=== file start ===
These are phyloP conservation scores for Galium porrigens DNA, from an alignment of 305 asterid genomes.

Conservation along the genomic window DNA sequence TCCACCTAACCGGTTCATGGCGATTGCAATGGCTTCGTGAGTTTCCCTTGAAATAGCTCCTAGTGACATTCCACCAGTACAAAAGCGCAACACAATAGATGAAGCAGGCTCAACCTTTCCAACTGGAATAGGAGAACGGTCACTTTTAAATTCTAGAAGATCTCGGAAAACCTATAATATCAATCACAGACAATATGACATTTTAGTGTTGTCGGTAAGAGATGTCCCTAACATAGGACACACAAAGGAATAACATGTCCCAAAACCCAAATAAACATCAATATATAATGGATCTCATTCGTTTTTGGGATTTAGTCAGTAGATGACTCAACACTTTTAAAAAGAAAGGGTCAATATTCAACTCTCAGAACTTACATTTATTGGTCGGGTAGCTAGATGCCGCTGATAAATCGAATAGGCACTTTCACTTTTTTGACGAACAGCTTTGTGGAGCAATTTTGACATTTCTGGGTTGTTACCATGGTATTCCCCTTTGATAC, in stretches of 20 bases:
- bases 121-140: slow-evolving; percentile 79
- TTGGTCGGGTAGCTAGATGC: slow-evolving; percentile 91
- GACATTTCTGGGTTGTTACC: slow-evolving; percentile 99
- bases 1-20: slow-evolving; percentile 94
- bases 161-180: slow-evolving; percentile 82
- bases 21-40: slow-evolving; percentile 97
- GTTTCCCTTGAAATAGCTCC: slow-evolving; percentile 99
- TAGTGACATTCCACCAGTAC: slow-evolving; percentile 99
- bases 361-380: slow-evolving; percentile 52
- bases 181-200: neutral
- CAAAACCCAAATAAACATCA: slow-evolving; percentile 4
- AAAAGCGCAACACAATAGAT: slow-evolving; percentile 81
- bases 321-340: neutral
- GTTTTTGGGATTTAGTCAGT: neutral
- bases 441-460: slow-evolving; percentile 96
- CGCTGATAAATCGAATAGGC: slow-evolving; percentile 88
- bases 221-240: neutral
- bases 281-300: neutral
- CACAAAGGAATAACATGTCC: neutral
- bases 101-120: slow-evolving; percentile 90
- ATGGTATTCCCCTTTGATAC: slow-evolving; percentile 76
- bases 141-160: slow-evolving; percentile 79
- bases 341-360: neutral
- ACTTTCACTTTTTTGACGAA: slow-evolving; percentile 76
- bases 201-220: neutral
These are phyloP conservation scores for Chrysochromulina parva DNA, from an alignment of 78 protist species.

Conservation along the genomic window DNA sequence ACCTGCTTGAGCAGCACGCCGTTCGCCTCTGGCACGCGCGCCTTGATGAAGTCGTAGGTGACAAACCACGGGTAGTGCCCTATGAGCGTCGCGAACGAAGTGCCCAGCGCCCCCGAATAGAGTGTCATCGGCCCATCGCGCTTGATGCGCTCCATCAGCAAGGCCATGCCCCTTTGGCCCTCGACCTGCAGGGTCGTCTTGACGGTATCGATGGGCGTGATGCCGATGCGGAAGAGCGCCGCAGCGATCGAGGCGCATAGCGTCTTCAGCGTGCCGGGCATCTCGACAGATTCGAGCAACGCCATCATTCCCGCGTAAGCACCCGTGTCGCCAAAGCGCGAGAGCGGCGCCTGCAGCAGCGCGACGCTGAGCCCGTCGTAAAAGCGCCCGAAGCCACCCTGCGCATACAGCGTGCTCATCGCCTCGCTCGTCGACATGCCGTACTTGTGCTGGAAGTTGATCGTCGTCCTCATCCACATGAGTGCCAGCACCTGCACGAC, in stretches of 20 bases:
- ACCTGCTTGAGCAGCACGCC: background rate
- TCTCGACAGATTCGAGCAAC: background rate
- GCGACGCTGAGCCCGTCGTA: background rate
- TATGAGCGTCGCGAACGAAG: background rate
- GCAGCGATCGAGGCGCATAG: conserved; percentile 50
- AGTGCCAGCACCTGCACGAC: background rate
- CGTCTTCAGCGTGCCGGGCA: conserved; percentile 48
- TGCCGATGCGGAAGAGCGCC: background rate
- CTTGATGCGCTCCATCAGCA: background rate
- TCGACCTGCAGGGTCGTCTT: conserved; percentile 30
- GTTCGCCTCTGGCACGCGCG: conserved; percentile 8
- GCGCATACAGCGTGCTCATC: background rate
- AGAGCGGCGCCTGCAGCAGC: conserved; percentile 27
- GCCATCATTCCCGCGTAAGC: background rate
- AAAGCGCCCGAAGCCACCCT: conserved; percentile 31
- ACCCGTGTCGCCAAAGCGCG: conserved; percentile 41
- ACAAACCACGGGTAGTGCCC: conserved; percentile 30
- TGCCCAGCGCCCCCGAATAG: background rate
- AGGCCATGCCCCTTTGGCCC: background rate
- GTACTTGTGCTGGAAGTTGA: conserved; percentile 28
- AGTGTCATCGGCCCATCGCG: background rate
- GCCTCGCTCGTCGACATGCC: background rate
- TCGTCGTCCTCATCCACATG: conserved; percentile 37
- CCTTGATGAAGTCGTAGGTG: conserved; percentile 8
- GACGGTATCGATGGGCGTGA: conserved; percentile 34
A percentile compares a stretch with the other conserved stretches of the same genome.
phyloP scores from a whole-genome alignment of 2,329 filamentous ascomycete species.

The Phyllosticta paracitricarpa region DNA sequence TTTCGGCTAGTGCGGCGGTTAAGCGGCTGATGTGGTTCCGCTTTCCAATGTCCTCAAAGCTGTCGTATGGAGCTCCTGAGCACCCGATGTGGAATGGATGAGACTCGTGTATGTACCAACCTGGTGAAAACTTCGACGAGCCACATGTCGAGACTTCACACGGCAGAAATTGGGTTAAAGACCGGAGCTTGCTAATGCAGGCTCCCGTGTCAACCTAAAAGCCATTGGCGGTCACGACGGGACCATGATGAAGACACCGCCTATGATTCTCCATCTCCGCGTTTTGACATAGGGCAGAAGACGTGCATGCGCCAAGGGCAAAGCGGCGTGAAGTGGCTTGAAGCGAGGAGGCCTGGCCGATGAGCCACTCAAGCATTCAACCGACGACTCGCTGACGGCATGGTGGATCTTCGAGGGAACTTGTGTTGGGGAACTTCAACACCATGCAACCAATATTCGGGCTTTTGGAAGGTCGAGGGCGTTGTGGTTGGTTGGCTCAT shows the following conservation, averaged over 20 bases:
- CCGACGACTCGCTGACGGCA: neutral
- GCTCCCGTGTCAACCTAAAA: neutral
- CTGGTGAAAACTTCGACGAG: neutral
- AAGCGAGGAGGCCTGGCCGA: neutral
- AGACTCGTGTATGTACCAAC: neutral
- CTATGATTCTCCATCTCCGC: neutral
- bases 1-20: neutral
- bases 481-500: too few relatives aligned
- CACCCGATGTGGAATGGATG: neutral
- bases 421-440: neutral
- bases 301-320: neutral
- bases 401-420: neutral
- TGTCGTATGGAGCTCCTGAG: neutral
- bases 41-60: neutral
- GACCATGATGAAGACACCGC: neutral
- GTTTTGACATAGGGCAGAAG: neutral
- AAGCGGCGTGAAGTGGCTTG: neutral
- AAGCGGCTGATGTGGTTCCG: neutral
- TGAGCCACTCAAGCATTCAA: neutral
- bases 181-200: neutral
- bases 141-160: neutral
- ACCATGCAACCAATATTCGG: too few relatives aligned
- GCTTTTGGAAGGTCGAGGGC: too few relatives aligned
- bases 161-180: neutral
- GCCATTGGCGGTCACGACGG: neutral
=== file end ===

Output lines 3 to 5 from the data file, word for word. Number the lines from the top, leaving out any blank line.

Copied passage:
- bases 121-140: slow-evolving; percentile 79
- TTGGTCGGGTAGCTAGATGC: slow-evolving; percentile 91
- GACATTTCTGGGTTGTTACC: slow-evolving; percentile 99